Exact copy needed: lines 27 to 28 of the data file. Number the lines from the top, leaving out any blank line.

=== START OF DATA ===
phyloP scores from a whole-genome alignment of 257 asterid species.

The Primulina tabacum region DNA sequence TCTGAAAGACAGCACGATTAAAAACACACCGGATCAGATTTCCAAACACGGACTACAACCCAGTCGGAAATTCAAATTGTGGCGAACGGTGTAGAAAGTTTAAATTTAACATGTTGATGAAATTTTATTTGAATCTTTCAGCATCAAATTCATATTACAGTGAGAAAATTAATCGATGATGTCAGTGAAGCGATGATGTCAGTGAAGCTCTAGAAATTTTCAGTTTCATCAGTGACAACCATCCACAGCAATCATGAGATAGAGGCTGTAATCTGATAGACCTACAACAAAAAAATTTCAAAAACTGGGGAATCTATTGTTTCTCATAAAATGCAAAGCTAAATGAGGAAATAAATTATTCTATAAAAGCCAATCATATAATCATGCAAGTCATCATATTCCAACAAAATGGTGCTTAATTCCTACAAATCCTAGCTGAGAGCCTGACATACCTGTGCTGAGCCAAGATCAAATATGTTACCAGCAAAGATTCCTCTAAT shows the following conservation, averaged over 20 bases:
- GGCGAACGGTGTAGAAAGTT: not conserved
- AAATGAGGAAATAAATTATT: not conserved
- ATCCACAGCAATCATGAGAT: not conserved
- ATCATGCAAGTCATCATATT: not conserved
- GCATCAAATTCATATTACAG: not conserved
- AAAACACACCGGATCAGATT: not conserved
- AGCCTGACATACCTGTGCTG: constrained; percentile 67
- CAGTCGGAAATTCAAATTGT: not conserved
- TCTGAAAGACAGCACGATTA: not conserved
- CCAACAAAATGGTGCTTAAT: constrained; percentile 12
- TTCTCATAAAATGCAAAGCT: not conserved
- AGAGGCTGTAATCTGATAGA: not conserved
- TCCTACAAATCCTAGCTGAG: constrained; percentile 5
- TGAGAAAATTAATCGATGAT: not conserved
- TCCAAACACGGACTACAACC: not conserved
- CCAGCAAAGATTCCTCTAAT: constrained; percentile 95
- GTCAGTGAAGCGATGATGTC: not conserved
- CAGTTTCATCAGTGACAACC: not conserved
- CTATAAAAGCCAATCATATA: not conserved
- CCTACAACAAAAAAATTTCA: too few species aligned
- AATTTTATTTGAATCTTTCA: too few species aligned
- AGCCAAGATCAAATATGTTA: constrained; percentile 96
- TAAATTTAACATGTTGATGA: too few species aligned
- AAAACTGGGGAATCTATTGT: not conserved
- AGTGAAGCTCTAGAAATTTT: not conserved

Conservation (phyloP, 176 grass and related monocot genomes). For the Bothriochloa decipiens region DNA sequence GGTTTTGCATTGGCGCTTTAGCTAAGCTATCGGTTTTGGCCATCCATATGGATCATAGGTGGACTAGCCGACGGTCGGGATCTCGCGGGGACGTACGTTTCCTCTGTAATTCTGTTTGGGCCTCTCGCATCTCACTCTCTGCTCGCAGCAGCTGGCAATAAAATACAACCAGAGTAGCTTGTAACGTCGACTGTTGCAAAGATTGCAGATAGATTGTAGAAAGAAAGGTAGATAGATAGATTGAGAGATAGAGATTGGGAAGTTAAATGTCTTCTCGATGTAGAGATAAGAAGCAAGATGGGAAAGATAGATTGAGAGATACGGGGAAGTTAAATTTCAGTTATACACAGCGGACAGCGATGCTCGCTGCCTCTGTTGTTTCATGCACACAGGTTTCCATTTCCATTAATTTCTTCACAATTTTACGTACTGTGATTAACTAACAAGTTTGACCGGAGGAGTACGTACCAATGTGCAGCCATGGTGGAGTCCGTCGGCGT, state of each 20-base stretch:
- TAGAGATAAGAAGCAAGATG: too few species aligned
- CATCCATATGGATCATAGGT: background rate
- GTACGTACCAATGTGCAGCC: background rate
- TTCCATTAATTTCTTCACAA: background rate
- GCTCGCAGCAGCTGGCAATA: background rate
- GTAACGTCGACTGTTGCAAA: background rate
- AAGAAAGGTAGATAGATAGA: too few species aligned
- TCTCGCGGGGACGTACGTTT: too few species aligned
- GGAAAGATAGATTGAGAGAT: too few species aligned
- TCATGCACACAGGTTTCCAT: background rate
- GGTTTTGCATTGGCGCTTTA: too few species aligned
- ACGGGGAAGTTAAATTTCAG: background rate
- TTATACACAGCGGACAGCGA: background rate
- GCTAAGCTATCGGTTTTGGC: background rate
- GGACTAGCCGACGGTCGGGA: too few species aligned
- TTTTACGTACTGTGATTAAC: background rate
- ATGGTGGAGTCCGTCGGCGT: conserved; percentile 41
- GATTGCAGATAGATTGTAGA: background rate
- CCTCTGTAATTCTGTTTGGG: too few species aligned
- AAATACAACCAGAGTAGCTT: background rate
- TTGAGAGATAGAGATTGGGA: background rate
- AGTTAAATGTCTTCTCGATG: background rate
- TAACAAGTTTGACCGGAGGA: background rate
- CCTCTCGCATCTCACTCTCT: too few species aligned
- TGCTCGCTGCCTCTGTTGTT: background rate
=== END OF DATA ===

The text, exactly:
- AGTGAAGCTCTAGAAATTTT: not conserved

Conservation (phyloP, 176 grass and related monocot genomes). For the Bothriochloa decipiens region DNA sequence GGTTTTGCATTGGCGCTTTAGCTAAGCTATCGGTTTTGGCCATCCATATGGATCATAGGTGGACTAGCCGACGGTCGGGATCTCGCGGGGACGTACGTTTCCTCTGTAATTCTGTTTGGGCCTCTCGCATCTCACTCTCTGCTCGCAGCAGCTGGCAATAAAATACAACCAGAGTAGCTTGTAACGTCGACTGTTGCAAAGATTGCAGATAGATTGTAGAAAGAAAGGTAGATAGATAGATTGAGAGATAGAGATTGGGAAGTTAAATGTCTTCTCGATGTAGAGATAAGAAGCAAGATGGGAAAGATAGATTGAGAGATACGGGGAAGTTAAATTTCAGTTATACACAGCGGACAGCGATGCTCGCTGCCTCTGTTGTTTCATGCACACAGGTTTCCATTTCCATTAATTTCTTCACAATTTTACGTACTGTGATTAACTAACAAGTTTGACCGGAGGAGTACGTACCAATGTGCAGCCATGGTGGAGTCCGTCGGCGT, state of each 20-base stretch: